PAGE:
CAMP HILL, Pa. - Residents in this Cumberland County community are working together to try to make a busy road safer for pedestrians and other drivers.
The 11/15 bypass, also known as Cumberland Boulevard, has more than 69,000 cars driving on it daily, according to PennDOT data cited by the Cumberland Boulevard Improvement Task Force, but group members fear many of those drivers either do not know the speed limit, or worse, do not care.
"I'm looking out over right now four lanes going, [and] they're going over 35 [miles per hour]," said Sherry Bowman, one of the group's co-founders. "It looks like a highway. I have friends who don't live in Camp Hill and I've asked them about it and they said, 'What do you mean it's 35? It looks like a highway. I don't go 35.' They're treating it like it's 50 miles an hour."
The tipping point for the group came last December, when Diana Davidson, 66, was killed by a vehicle as she was walking her dogs along the bypass. The task force learned that 13 people had died as a result of accidents on the bypass in the last 20 years.
"Zero is too many, and I never ever ever want to hear of another person dying out here," said Brett Miller, one of the group's co-founders and a resident near the bypass. "It's unacceptable, and PennDOT has a program towards zero deaths, which I really wish we could get some help with out here."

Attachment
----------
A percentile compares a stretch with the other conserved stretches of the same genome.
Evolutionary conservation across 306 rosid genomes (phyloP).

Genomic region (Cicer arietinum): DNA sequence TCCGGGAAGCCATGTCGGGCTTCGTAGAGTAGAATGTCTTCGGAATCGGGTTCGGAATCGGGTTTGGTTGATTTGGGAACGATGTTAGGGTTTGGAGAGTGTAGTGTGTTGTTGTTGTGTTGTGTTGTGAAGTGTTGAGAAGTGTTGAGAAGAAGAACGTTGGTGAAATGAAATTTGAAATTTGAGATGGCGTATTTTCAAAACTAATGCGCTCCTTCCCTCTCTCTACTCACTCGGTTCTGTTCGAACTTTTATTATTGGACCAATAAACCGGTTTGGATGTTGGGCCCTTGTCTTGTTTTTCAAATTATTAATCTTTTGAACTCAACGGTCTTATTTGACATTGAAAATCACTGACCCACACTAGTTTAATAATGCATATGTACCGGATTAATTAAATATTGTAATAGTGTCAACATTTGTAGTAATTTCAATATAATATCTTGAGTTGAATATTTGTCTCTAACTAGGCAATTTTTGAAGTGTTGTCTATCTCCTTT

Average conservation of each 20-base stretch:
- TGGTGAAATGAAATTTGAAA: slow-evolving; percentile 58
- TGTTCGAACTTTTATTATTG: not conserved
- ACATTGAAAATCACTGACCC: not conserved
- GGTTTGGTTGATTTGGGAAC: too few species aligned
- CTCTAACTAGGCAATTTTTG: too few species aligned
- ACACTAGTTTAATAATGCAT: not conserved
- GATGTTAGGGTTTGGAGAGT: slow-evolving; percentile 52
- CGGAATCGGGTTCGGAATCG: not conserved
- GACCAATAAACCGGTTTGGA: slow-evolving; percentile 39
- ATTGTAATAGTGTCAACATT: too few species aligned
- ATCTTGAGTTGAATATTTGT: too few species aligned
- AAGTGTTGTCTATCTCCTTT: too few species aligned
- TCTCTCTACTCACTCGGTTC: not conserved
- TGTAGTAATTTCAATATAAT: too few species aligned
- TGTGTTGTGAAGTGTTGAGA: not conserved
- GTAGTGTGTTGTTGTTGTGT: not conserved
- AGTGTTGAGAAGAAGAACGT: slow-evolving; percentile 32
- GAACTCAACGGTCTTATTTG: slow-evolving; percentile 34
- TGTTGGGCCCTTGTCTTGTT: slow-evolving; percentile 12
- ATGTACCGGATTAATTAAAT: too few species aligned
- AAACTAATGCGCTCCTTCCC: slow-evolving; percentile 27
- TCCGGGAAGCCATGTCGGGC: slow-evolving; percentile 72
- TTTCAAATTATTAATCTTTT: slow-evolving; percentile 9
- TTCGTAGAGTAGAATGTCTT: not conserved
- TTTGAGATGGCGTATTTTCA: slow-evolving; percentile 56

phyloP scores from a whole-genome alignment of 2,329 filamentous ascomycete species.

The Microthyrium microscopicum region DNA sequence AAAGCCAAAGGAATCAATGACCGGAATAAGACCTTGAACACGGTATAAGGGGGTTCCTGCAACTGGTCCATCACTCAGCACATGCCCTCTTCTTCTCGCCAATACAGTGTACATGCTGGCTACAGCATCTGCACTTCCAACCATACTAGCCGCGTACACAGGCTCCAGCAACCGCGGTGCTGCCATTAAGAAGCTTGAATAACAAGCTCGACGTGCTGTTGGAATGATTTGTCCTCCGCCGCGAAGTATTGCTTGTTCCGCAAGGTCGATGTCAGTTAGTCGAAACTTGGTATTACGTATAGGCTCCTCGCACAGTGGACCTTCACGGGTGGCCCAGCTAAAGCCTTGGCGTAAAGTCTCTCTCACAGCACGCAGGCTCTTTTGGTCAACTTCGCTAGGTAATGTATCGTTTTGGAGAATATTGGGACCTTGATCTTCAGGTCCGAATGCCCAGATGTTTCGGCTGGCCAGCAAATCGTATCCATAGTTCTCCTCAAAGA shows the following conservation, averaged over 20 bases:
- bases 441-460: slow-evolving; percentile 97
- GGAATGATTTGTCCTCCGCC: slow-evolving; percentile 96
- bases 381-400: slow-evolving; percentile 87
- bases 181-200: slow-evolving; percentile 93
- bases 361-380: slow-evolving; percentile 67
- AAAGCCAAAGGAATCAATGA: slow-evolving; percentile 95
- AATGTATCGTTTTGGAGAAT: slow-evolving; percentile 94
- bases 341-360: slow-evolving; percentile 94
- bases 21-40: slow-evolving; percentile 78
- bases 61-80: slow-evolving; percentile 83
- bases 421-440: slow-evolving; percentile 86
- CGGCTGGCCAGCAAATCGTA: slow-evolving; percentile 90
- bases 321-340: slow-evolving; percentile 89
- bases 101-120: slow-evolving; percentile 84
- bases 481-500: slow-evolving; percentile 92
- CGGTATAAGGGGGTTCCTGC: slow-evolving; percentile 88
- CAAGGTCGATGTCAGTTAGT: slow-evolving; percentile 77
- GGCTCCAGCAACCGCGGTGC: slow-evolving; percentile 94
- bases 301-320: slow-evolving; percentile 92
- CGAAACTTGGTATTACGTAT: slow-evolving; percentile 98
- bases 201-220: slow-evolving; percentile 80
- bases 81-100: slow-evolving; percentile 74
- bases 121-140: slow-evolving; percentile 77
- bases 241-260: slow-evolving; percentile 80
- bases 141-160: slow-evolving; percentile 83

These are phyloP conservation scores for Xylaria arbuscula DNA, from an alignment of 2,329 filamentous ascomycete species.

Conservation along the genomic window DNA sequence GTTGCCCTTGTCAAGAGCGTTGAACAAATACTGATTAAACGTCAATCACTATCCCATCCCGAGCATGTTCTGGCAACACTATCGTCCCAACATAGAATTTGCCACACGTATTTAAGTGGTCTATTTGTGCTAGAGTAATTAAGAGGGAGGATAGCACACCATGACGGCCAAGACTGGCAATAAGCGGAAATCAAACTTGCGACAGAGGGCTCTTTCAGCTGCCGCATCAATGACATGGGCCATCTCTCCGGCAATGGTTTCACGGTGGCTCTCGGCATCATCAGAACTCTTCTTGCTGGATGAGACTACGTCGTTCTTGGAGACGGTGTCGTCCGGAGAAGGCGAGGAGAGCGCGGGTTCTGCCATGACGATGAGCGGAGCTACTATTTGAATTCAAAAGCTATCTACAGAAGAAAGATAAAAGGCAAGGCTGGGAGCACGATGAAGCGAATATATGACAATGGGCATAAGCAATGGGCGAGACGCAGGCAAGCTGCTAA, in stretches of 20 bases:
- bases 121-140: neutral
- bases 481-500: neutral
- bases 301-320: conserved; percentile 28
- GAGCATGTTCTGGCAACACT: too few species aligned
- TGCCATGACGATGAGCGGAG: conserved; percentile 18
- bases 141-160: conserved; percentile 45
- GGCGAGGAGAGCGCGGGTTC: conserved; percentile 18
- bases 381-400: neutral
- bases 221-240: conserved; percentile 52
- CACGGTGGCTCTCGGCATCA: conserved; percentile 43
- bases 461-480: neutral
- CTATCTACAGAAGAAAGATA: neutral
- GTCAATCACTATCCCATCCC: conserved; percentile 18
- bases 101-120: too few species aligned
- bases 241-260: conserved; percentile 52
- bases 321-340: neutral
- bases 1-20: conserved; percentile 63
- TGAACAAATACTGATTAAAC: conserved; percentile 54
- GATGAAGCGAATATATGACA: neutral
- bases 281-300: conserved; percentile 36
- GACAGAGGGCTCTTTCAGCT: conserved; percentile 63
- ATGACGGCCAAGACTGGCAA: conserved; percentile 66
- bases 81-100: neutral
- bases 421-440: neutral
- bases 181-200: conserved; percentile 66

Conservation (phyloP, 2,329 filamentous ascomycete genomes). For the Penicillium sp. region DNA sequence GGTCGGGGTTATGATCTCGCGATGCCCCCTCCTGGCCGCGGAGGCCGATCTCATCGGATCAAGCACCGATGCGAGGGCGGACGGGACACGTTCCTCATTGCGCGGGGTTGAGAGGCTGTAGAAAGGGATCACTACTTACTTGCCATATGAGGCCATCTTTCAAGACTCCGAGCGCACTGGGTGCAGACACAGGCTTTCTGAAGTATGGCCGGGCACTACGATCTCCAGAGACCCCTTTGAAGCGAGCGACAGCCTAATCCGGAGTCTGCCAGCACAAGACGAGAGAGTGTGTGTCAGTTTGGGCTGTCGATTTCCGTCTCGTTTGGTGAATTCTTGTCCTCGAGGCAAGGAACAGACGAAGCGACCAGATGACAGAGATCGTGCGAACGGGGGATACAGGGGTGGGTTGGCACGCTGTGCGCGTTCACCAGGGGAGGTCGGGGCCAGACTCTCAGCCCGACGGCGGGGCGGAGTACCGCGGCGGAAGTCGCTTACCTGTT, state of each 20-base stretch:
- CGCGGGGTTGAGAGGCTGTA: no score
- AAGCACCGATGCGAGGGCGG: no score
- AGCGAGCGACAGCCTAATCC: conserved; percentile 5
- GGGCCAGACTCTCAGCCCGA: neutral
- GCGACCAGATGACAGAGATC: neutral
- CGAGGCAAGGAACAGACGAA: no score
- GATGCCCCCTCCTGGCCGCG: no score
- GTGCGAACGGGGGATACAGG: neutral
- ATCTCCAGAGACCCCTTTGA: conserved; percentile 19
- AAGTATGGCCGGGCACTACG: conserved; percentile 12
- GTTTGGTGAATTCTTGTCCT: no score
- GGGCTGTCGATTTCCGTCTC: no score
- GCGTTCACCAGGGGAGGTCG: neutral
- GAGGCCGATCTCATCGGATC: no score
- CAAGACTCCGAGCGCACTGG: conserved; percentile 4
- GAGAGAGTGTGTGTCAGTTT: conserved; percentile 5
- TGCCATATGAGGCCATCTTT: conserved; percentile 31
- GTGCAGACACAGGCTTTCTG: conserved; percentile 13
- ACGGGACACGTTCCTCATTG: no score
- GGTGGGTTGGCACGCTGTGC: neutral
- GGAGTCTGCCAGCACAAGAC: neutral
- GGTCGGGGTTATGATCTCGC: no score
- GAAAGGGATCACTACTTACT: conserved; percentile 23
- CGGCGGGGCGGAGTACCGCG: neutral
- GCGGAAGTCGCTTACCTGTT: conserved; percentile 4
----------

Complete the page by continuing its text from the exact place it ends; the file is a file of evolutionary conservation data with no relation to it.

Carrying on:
The group is pushing PennDOT and Camp Hill Borough officials for several improvements to be made along the bypass, including additional landscaping and better sidewalks along the road, to make it look less like a highway and more like a road with a 35 mph speed limit.
"That's a limit," Miller said. "It's not a suggested speed. It's the limit, but what we have noticed from observing it for the past several months is nobody drives 35."
It also wants a school zone designation along the bypass as well as improvements to make the neighborhood more walkable for children who cross the bypass to go to Eisenhower Elementary School, which is at the corner of the bypass and 21st Street. It's an issue, especially for those who live north and west of the bypass, Bowman said.
"We feel like it's a cohesive borough, but at the same time we feel like this is something that's affecting our daily quality of life that we should address as a borough together," she said.
Click here for more information on the group, which is holding a meeting at 7 p.m. Wednesday at the Camp Hill borough offices.